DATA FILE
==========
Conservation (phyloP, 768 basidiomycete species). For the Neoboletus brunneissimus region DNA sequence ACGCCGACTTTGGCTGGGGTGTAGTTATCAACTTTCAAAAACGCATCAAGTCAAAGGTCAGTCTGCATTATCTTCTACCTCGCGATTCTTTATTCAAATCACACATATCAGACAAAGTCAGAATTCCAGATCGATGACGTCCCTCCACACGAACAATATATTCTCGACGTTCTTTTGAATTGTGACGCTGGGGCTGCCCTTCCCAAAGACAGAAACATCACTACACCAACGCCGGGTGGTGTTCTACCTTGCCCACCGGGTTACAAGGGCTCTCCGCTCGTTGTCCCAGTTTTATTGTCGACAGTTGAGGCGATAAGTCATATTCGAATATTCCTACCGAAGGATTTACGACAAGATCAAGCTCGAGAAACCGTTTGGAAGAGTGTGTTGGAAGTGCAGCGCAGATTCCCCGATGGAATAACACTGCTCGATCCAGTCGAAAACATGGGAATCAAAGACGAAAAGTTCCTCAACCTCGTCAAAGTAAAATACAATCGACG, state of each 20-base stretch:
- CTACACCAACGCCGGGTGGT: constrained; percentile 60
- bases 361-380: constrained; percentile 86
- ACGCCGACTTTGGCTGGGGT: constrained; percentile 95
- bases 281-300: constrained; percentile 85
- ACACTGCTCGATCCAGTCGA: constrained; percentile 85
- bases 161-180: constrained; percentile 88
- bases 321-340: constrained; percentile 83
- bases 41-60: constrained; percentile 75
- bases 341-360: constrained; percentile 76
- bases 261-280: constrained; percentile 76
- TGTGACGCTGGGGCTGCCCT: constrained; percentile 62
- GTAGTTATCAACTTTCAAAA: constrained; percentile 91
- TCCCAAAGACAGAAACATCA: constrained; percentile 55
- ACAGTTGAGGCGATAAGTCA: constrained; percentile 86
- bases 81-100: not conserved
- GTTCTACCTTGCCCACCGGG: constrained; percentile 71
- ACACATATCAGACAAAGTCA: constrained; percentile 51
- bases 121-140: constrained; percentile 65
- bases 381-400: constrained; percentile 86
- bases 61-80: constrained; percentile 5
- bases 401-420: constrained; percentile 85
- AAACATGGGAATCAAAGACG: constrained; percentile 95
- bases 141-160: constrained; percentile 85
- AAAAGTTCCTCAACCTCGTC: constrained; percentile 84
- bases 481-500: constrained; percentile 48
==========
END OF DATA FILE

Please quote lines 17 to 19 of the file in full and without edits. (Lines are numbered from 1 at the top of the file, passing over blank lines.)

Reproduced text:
- GTTCTACCTTGCCCACCGGG: constrained; percentile 71
- ACACATATCAGACAAAGTCA: constrained; percentile 51
- bases 121-140: constrained; percentile 65